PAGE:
Most of the biotech companies sold themselves as being better, more nimble, more efficient, etc. at drug discovery than their bigger counterparts. And that is true: It doesn't take huge resources for drug discovery, and the smaller guys have a better idea. Actually, make that HAD a better idea. Because most of these smaller players were started between the mid '80s and mid '90s, when big pharma still hadn't fully embraced modern drug discovery/design ideas. But since that time, big pharma HAS come on board, and I would say that the small guys can't honestly claim any major advantages at this point.
Well, they can claim one advantage: As smaller entities, they can be more careful in who they hire, and don't usually have to deal with many of the turf war infrastructure issues that continue to plague the big guys (as it always has been and as it will always be). Of course, as the small guys get bigger, that advantage gets whittled away. Vertex is surely big enough now that they can't claim this type of superiority anymore. (The horror stories I've recently out of Vertex on both coasts surely rival anything I have seen in big pharma).
OK, so now the small guys, who got funding on the basis of a better idea, are now basically toiling in the same garden, with the same tools, as the big guys. So where is their edge? Well, they have smaller market capitalization, so if they have a hit, it represents a much larger boost in value of the company. That will appeal to gamblers.
Another thing to appreciate: The small guys sold themselves as superior DISCOVERERS of drug candidates. Probably true at one time, maybe so maybe not now. Even if we accept that they are better at it, the truth today is: EVERYONE is good at drug DISCOVERY. High throughput methods, along with the universal adoption of the more modern techiques once principally the domain of the smaller guys, has seen to that. So everyone can produce more candidates than they can handle. Read that again: EVERYONE can produce more candidates than they can handle. That's no longer the rate limiting step. Where's the bottleneck: Development. And that's a VERY EXPENSIVE nut to crack. The small guys can't afford it. The small guys can't win this race. They aren't better at it, they can't do it much more cheaply. Nope, this race goes to the competitor with the most money, with the biggest and best infrastructure. And that's big pharma. You can't get around that. There are no magic bullets. That's fact.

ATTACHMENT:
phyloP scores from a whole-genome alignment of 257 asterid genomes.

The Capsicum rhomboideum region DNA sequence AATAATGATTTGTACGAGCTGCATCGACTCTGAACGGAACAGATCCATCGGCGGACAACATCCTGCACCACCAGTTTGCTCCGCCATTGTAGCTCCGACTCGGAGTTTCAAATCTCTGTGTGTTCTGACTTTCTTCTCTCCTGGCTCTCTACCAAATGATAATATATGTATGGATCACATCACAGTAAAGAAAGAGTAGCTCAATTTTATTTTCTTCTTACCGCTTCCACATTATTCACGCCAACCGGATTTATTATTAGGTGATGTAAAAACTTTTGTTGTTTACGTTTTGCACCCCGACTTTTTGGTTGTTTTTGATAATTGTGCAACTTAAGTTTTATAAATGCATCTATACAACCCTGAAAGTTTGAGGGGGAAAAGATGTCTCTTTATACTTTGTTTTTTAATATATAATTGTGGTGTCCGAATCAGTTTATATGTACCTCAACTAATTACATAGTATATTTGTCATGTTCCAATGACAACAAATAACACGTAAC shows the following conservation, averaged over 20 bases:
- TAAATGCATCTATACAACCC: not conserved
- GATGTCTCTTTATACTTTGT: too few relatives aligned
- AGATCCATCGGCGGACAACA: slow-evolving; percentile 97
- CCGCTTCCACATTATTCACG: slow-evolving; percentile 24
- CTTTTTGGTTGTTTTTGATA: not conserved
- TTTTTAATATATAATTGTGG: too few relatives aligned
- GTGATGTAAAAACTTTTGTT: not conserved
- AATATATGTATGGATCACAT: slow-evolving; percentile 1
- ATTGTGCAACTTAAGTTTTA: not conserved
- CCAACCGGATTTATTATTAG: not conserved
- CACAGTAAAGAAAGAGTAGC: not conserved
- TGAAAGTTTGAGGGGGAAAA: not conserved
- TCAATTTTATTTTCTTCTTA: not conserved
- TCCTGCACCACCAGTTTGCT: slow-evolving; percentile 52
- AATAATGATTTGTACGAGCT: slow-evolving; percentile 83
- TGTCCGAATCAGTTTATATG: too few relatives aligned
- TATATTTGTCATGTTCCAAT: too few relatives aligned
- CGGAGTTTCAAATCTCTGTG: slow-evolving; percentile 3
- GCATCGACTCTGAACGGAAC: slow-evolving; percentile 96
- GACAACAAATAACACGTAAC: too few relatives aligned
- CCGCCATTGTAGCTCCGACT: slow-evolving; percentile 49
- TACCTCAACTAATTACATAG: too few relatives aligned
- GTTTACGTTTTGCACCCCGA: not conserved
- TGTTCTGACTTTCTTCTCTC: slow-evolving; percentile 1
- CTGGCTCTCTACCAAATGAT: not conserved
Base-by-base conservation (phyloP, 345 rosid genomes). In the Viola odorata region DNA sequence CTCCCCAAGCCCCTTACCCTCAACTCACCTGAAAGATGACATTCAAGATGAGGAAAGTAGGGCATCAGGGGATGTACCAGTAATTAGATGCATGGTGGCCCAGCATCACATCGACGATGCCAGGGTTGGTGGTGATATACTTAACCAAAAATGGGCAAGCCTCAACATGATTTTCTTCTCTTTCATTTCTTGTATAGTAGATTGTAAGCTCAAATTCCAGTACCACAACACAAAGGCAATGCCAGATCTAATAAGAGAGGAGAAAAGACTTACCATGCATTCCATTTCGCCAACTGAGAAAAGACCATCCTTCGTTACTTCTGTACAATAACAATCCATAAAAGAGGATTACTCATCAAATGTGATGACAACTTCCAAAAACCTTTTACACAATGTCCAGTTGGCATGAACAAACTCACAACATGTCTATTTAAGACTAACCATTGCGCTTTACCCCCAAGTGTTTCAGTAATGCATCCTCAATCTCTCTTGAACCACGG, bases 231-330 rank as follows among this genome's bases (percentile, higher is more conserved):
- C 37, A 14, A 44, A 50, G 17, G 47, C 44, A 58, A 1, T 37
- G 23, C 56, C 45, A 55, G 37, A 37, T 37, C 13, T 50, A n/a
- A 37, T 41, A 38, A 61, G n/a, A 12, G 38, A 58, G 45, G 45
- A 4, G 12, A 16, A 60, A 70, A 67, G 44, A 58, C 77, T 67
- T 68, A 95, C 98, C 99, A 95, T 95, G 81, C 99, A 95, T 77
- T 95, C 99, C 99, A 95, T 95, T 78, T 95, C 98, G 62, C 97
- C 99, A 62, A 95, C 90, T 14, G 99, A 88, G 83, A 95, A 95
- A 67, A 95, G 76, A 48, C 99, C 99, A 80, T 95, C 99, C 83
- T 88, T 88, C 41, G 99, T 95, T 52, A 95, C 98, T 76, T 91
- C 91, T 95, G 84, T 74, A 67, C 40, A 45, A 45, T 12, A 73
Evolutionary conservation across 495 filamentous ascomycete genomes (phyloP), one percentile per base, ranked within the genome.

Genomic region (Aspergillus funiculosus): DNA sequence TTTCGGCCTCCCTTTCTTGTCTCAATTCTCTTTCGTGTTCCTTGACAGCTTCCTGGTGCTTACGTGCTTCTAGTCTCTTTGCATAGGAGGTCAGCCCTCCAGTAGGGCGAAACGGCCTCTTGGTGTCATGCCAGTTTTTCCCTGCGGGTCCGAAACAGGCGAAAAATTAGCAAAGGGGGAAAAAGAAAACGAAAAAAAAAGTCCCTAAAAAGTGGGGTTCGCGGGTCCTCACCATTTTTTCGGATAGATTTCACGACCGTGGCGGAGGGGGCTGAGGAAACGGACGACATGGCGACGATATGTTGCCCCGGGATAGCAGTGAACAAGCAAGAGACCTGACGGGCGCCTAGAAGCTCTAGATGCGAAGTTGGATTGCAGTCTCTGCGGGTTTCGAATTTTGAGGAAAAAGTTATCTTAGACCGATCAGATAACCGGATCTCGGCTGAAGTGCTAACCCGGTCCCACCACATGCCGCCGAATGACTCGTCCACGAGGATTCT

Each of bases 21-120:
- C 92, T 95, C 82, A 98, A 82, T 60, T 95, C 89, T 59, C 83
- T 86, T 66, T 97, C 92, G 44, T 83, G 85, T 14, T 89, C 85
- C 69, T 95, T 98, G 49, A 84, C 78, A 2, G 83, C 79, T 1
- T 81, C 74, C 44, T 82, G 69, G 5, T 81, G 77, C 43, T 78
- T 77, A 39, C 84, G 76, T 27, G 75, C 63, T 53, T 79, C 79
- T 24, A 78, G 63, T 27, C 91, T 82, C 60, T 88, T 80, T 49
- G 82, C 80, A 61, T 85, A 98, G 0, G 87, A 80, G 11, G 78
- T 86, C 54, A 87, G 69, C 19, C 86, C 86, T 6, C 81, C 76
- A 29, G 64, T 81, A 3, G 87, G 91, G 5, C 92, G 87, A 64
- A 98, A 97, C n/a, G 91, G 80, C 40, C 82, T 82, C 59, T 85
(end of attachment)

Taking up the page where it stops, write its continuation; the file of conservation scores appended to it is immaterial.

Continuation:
The small guys can try to play on the same field. They can whittle down their dozens of candidates to one or two, place their bet on those, and try to develop them. If they win, they (and you dear stockholder) win big. But if the dice don't fly their way, and that's a very possible scenario, then they wind up out of time and out of cash, probably purchased for intellectual property at firesale prices.
Interesting report bio - I'm curious about the "horror stories" you mentioned in part 1. There is a word missing in your bracketed statement: You said: "(the horror stories I've recently [?????] out of Vertex on both coasts rival anything I have seen in big Pharma).
That's a key word...."seen", "heard", "did", which is it?
And, can you provide some clue as to what these "horrors" might be?